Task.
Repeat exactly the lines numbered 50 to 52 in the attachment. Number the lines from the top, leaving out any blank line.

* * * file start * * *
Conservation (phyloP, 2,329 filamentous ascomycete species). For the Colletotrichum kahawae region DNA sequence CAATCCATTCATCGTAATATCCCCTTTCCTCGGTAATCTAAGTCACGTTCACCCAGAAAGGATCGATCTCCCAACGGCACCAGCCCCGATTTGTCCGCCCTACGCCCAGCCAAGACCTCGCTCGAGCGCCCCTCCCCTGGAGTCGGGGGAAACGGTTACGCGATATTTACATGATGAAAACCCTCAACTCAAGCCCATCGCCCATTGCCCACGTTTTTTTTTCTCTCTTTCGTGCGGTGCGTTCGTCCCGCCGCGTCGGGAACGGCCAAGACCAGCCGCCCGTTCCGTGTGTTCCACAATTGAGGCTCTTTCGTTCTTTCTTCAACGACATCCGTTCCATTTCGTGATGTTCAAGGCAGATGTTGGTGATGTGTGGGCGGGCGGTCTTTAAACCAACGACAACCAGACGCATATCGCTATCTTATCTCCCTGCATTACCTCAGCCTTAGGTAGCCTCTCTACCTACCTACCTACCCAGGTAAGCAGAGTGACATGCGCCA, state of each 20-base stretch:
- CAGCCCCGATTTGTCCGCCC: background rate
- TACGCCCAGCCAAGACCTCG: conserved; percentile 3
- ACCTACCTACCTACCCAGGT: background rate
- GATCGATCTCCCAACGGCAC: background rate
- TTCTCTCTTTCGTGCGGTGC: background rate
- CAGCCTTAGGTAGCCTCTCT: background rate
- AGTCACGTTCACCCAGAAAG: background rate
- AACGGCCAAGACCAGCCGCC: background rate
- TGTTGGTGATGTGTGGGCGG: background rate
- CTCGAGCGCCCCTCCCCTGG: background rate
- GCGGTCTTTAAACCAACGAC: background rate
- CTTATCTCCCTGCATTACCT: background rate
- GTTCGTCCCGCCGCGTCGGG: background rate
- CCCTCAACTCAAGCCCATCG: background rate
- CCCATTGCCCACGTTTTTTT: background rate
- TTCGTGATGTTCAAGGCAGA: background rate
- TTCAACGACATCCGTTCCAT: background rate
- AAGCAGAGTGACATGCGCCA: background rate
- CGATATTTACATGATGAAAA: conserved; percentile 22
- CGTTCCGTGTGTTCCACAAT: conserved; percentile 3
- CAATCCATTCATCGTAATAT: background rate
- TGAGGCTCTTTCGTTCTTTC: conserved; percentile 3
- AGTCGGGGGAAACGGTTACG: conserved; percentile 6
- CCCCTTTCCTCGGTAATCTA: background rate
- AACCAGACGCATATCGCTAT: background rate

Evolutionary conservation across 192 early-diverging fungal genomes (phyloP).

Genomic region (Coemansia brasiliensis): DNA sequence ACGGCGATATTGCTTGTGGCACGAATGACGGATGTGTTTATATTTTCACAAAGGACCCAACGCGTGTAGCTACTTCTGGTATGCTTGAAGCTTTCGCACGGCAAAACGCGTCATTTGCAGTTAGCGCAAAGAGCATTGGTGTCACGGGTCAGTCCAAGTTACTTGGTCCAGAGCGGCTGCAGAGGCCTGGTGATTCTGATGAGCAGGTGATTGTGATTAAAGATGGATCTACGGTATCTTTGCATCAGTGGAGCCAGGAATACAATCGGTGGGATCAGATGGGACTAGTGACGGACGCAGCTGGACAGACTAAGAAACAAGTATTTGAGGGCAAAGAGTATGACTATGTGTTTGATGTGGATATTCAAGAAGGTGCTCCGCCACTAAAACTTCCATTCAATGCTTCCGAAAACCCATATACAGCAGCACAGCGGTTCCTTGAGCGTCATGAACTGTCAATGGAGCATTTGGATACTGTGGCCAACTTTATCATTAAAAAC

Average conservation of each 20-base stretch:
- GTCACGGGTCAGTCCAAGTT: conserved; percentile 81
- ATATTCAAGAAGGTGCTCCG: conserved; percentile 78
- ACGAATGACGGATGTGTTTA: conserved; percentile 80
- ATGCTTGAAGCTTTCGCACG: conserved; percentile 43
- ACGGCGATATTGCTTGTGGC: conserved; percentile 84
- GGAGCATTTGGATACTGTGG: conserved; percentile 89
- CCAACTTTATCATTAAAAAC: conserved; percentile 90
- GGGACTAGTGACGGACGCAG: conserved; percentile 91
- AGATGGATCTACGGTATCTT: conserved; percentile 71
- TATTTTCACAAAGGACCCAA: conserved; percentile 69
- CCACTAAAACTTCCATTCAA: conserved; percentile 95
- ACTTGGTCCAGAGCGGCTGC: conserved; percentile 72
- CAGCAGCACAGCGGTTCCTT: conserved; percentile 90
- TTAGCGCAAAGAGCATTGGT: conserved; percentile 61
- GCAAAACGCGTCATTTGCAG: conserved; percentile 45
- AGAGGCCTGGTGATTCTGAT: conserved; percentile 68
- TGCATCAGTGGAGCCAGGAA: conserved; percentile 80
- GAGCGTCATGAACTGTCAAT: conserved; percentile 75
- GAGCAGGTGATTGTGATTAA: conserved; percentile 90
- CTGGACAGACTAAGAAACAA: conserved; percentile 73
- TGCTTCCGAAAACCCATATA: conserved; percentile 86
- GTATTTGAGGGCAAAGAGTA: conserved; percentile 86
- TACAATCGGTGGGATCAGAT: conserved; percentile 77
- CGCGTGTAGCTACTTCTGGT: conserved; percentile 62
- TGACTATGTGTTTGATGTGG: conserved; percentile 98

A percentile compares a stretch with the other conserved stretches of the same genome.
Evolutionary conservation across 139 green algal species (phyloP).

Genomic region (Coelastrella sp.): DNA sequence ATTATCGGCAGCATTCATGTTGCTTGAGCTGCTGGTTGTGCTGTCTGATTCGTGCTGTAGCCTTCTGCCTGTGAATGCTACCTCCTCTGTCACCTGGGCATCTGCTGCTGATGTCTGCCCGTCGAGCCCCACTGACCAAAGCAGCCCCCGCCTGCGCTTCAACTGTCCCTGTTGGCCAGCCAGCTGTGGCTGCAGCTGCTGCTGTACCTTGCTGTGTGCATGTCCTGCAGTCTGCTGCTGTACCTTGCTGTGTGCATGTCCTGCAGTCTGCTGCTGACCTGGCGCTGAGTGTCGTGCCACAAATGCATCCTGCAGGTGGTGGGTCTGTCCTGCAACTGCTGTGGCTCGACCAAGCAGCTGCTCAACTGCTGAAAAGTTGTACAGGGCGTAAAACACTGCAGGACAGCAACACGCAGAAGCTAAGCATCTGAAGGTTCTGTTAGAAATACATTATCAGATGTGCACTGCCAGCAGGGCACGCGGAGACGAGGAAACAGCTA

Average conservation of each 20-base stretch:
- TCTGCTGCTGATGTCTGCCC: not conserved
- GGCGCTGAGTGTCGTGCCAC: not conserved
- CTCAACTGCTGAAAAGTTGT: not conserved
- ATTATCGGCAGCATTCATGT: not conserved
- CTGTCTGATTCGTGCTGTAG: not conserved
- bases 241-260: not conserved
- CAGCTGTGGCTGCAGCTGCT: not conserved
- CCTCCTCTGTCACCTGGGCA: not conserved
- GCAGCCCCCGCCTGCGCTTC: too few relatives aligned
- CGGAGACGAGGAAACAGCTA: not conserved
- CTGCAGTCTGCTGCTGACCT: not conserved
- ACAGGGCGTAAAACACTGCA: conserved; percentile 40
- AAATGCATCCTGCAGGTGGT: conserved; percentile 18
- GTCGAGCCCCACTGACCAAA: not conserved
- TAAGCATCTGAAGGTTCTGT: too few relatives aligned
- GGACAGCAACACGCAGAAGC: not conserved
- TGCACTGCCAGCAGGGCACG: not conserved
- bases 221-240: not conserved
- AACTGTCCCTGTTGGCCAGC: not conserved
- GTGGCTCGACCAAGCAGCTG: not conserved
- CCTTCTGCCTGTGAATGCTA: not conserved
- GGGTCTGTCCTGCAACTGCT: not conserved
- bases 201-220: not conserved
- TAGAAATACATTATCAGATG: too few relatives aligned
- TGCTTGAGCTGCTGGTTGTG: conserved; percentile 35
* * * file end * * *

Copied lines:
- TGCTTCCGAAAACCCATATA: conserved; percentile 86
- GTATTTGAGGGCAAAGAGTA: conserved; percentile 86
- TACAATCGGTGGGATCAGAT: conserved; percentile 77